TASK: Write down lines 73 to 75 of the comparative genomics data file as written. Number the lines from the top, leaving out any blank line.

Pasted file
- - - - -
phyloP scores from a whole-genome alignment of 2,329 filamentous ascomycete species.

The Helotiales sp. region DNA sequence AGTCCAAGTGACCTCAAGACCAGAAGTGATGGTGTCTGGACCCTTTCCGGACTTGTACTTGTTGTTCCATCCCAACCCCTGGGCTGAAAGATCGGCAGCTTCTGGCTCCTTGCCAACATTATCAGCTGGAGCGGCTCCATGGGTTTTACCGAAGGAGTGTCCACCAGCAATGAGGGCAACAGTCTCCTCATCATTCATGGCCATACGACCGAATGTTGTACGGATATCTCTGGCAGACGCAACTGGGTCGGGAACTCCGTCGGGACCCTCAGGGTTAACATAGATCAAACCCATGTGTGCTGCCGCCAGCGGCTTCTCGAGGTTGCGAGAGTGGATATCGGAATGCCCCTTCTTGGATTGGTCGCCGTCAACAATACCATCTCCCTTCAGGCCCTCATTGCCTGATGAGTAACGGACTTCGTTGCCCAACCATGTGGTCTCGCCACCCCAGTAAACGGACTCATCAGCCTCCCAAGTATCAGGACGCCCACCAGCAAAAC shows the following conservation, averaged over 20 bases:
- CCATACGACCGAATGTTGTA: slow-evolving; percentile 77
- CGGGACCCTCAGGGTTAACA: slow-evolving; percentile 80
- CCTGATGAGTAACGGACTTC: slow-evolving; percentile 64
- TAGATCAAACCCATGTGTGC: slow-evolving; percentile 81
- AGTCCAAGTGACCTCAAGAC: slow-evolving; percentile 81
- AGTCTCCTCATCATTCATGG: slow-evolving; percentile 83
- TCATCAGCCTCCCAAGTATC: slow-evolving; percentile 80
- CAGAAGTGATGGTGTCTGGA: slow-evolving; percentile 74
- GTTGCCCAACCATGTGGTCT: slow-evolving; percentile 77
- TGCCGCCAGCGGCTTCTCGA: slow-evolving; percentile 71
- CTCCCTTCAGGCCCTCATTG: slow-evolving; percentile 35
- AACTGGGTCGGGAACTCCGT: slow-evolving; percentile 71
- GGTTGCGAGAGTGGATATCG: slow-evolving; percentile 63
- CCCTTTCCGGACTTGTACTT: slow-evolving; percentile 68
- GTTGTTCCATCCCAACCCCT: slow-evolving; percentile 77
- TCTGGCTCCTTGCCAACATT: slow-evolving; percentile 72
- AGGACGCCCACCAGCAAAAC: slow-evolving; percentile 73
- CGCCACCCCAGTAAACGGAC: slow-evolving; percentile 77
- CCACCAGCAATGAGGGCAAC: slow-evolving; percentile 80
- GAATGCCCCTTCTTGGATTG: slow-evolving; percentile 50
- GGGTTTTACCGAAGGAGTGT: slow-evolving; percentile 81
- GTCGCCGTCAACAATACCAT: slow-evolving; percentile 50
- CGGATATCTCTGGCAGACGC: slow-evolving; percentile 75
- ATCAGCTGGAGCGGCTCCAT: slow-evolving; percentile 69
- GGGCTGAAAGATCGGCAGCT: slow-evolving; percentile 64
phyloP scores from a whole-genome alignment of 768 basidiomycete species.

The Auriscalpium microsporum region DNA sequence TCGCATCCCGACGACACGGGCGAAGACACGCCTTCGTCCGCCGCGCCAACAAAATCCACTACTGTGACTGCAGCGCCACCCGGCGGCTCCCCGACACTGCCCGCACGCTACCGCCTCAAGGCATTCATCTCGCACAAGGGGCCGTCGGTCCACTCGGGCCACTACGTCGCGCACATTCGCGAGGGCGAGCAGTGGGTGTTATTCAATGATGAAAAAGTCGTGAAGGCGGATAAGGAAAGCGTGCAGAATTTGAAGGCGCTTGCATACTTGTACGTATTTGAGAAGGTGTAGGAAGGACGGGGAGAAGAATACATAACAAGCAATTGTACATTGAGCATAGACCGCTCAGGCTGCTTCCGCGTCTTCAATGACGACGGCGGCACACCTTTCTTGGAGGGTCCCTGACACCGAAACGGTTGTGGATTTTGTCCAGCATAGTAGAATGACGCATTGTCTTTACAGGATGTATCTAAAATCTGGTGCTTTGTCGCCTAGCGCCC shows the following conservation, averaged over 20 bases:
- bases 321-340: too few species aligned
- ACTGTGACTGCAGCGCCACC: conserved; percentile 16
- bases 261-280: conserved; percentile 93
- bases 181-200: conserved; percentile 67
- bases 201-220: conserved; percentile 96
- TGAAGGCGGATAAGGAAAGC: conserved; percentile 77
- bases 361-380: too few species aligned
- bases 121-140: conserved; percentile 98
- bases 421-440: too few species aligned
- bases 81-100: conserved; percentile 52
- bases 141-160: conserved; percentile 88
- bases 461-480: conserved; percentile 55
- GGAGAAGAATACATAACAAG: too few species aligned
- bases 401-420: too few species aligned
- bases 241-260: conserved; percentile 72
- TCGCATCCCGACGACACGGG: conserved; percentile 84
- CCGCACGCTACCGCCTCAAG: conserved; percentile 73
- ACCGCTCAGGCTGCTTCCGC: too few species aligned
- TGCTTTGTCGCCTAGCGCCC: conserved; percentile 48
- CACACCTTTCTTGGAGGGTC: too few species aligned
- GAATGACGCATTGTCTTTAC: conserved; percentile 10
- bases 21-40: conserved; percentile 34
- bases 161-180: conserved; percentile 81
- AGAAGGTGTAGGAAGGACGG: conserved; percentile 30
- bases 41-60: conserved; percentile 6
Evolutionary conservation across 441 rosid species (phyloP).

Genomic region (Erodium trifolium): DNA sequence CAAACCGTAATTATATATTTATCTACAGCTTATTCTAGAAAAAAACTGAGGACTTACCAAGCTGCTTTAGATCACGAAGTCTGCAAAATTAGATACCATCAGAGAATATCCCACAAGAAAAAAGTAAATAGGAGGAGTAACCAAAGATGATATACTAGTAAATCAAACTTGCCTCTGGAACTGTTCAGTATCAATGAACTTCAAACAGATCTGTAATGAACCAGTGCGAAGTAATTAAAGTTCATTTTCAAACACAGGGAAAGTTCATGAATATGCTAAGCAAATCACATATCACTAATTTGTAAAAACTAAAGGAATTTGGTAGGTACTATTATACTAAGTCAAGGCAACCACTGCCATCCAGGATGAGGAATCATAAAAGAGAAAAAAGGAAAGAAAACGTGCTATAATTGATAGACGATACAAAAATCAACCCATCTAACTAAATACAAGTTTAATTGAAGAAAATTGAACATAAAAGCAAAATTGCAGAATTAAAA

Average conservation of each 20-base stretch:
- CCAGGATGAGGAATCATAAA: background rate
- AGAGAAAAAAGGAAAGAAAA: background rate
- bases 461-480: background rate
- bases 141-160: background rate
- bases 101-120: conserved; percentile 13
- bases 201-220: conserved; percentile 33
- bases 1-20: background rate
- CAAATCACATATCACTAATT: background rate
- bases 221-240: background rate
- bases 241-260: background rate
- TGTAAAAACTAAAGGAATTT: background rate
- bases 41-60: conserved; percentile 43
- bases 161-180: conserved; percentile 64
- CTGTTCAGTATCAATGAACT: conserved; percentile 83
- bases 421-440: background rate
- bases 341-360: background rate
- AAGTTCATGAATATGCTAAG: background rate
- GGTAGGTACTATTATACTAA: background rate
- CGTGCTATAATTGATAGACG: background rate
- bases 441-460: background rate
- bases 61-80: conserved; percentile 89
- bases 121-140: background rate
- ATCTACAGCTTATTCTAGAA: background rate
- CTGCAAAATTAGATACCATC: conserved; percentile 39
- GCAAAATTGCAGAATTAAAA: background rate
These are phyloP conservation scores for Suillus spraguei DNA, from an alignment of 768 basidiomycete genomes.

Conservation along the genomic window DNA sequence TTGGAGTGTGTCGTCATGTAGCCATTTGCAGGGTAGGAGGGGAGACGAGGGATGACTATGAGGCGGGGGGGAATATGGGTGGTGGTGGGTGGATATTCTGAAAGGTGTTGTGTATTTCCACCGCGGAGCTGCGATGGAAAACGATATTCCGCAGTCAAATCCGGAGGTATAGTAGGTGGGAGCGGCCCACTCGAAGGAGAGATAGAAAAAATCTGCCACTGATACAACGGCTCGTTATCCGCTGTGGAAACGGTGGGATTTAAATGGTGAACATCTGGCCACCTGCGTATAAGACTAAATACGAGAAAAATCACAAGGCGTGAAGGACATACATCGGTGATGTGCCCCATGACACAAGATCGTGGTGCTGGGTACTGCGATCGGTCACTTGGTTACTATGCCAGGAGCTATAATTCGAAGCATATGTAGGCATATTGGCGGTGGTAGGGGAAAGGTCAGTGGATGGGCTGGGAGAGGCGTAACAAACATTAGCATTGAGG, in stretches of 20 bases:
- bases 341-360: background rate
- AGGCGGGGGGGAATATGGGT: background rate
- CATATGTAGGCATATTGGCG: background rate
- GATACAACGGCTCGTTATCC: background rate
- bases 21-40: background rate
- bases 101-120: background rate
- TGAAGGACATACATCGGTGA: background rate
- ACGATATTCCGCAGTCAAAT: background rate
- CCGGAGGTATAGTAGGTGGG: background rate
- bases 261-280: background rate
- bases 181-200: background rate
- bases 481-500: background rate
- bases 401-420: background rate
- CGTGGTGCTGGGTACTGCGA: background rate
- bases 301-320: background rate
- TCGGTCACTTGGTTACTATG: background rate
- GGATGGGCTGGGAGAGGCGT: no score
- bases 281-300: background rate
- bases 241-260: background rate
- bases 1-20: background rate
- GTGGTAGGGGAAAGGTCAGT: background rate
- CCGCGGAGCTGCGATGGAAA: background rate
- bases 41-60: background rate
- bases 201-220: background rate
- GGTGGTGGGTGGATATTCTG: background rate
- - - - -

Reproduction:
- bases 341-360: background rate
- AAGTTCATGAATATGCTAAG: background rate
- GGTAGGTACTATTATACTAA: background rate